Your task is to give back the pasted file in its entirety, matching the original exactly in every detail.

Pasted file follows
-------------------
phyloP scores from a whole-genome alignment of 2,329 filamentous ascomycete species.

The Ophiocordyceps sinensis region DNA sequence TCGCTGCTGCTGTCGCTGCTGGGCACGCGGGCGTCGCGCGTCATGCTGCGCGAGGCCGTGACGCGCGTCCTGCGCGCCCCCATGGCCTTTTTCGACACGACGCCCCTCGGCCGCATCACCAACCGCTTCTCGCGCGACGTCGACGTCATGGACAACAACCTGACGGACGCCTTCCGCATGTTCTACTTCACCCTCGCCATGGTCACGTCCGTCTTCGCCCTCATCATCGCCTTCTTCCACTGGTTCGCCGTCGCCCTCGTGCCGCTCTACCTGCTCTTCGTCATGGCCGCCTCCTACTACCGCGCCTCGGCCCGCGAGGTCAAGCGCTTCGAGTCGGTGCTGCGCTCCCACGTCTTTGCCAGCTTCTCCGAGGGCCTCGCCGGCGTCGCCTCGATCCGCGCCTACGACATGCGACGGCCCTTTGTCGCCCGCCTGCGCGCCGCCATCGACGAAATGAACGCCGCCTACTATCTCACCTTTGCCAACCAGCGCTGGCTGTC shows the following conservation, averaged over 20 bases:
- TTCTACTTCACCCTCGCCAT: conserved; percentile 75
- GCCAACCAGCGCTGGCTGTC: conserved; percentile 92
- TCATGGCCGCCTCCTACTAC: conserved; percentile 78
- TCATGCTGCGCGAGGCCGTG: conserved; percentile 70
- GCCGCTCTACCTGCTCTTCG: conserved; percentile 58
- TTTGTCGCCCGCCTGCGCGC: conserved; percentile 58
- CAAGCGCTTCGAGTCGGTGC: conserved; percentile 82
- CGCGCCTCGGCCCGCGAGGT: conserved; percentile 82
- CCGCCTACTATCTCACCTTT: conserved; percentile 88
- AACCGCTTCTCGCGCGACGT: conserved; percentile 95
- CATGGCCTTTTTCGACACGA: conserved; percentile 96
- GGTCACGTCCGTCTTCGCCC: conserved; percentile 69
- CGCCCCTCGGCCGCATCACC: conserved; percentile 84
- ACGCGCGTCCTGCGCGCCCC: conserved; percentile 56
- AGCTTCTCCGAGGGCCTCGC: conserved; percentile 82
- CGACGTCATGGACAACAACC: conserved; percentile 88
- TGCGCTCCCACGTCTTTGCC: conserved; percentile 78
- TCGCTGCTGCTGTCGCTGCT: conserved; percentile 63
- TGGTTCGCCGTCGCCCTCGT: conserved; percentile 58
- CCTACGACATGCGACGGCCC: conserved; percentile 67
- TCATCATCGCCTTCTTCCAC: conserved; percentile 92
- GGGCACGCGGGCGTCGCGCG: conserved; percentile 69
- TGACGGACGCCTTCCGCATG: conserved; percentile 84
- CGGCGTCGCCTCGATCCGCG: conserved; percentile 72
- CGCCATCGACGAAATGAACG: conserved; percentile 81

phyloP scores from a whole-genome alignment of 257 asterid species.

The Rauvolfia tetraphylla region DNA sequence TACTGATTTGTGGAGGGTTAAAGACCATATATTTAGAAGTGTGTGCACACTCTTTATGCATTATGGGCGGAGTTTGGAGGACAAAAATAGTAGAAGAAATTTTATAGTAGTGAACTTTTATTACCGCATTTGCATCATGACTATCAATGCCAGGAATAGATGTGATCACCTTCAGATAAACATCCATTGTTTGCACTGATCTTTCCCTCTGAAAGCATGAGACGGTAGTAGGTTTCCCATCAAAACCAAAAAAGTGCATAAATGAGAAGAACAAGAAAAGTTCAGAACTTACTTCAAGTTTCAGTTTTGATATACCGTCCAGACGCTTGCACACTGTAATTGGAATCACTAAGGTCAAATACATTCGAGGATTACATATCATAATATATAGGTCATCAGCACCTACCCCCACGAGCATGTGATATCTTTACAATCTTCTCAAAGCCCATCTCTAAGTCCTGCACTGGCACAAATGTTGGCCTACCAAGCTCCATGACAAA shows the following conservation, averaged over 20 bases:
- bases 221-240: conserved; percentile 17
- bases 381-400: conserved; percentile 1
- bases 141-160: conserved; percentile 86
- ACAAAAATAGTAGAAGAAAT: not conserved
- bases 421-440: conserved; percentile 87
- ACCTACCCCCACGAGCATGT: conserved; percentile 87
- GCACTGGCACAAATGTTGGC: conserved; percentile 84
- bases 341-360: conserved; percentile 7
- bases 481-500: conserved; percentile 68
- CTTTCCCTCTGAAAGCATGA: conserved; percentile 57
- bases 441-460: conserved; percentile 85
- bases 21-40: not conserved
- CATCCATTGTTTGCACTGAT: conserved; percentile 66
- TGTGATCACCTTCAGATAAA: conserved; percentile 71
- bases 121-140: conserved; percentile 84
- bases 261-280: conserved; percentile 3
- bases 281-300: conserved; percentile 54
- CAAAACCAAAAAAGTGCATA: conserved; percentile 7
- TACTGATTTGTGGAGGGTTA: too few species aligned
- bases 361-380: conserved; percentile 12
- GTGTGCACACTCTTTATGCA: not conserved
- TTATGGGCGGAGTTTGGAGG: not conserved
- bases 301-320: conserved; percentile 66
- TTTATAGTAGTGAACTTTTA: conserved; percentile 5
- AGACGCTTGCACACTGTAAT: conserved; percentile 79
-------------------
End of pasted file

phyloP scores from a whole-genome alignment of 2,329 filamentous ascomycete species.

The Ophiocordyceps sinensis region DNA sequence TCGCTGCTGCTGTCGCTGCTGGGCACGCGGGCGTCGCGCGTCATGCTGCGCGAGGCCGTGACGCGCGTCCTGCGCGCCCCCATGGCCTTTTTCGACACGACGCCCCTCGGCCGCATCACCAACCGCTTCTCGCGCGACGTCGACGTCATGGACAACAACCTGACGGACGCCTTCCGCATGTTCTACTTCACCCTCGCCATGGTCACGTCCGTCTTCGCCCTCATCATCGCCTTCTTCCACTGGTTCGCCGTCGCCCTCGTGCCGCTCTACCTGCTCTTCGTCATGGCCGCCTCCTACTACCGCGCCTCGGCCCGCGAGGTCAAGCGCTTCGAGTCGGTGCTGCGCTCCCACGTCTTTGCCAGCTTCTCCGAGGGCCTCGCCGGCGTCGCCTCGATCCGCGCCTACGACATGCGACGGCCCTTTGTCGCCCGCCTGCGCGCCGCCATCGACGAAATGAACGCCGCCTACTATCTCACCTTTGCCAACCAGCGCTGGCTGTC shows the following conservation, averaged over 20 bases:
- TTCTACTTCACCCTCGCCAT: conserved; percentile 75
- GCCAACCAGCGCTGGCTGTC: conserved; percentile 92
- TCATGGCCGCCTCCTACTAC: conserved; percentile 78
- TCATGCTGCGCGAGGCCGTG: conserved; percentile 70
- GCCGCTCTACCTGCTCTTCG: conserved; percentile 58
- TTTGTCGCCCGCCTGCGCGC: conserved; percentile 58
- CAAGCGCTTCGAGTCGGTGC: conserved; percentile 82
- CGCGCCTCGGCCCGCGAGGT: conserved; percentile 82
- CCGCCTACTATCTCACCTTT: conserved; percentile 88
- AACCGCTTCTCGCGCGACGT: conserved; percentile 95
- CATGGCCTTTTTCGACACGA: conserved; percentile 96
- GGTCACGTCCGTCTTCGCCC: conserved; percentile 69
- CGCCCCTCGGCCGCATCACC: conserved; percentile 84
- ACGCGCGTCCTGCGCGCCCC: conserved; percentile 56
- AGCTTCTCCGAGGGCCTCGC: conserved; percentile 82
- CGACGTCATGGACAACAACC: conserved; percentile 88
- TGCGCTCCCACGTCTTTGCC: conserved; percentile 78
- TCGCTGCTGCTGTCGCTGCT: conserved; percentile 63
- TGGTTCGCCGTCGCCCTCGT: conserved; percentile 58
- CCTACGACATGCGACGGCCC: conserved; percentile 67
- TCATCATCGCCTTCTTCCAC: conserved; percentile 92
- GGGCACGCGGGCGTCGCGCG: conserved; percentile 69
- TGACGGACGCCTTCCGCATG: conserved; percentile 84
- CGGCGTCGCCTCGATCCGCG: conserved; percentile 72
- CGCCATCGACGAAATGAACG: conserved; percentile 81

phyloP scores from a whole-genome alignment of 257 asterid species.

The Rauvolfia tetraphylla region DNA sequence TACTGATTTGTGGAGGGTTAAAGACCATATATTTAGAAGTGTGTGCACACTCTTTATGCATTATGGGCGGAGTTTGGAGGACAAAAATAGTAGAAGAAATTTTATAGTAGTGAACTTTTATTACCGCATTTGCATCATGACTATCAATGCCAGGAATAGATGTGATCACCTTCAGATAAACATCCATTGTTTGCACTGATCTTTCCCTCTGAAAGCATGAGACGGTAGTAGGTTTCCCATCAAAACCAAAAAAGTGCATAAATGAGAAGAACAAGAAAAGTTCAGAACTTACTTCAAGTTTCAGTTTTGATATACCGTCCAGACGCTTGCACACTGTAATTGGAATCACTAAGGTCAAATACATTCGAGGATTACATATCATAATATATAGGTCATCAGCACCTACCCCCACGAGCATGTGATATCTTTACAATCTTCTCAAAGCCCATCTCTAAGTCCTGCACTGGCACAAATGTTGGCCTACCAAGCTCCATGACAAA shows the following conservation, averaged over 20 bases:
- bases 221-240: conserved; percentile 17
- bases 381-400: conserved; percentile 1
- bases 141-160: conserved; percentile 86
- ACAAAAATAGTAGAAGAAAT: not conserved
- bases 421-440: conserved; percentile 87
- ACCTACCCCCACGAGCATGT: conserved; percentile 87
- GCACTGGCACAAATGTTGGC: conserved; percentile 84
- bases 341-360: conserved; percentile 7
- bases 481-500: conserved; percentile 68
- CTTTCCCTCTGAAAGCATGA: conserved; percentile 57
- bases 441-460: conserved; percentile 85
- bases 21-40: not conserved
- CATCCATTGTTTGCACTGAT: conserved; percentile 66
- TGTGATCACCTTCAGATAAA: conserved; percentile 71
- bases 121-140: conserved; percentile 84
- bases 261-280: conserved; percentile 3
- bases 281-300: conserved; percentile 54
- CAAAACCAAAAAAGTGCATA: conserved; percentile 7
- TACTGATTTGTGGAGGGTTA: too few species aligned
- bases 361-380: conserved; percentile 12
- GTGTGCACACTCTTTATGCA: not conserved
- TTATGGGCGGAGTTTGGAGG: not conserved
- bases 301-320: conserved; percentile 66
- TTTATAGTAGTGAACTTTTA: conserved; percentile 5
- AGACGCTTGCACACTGTAAT: conserved; percentile 79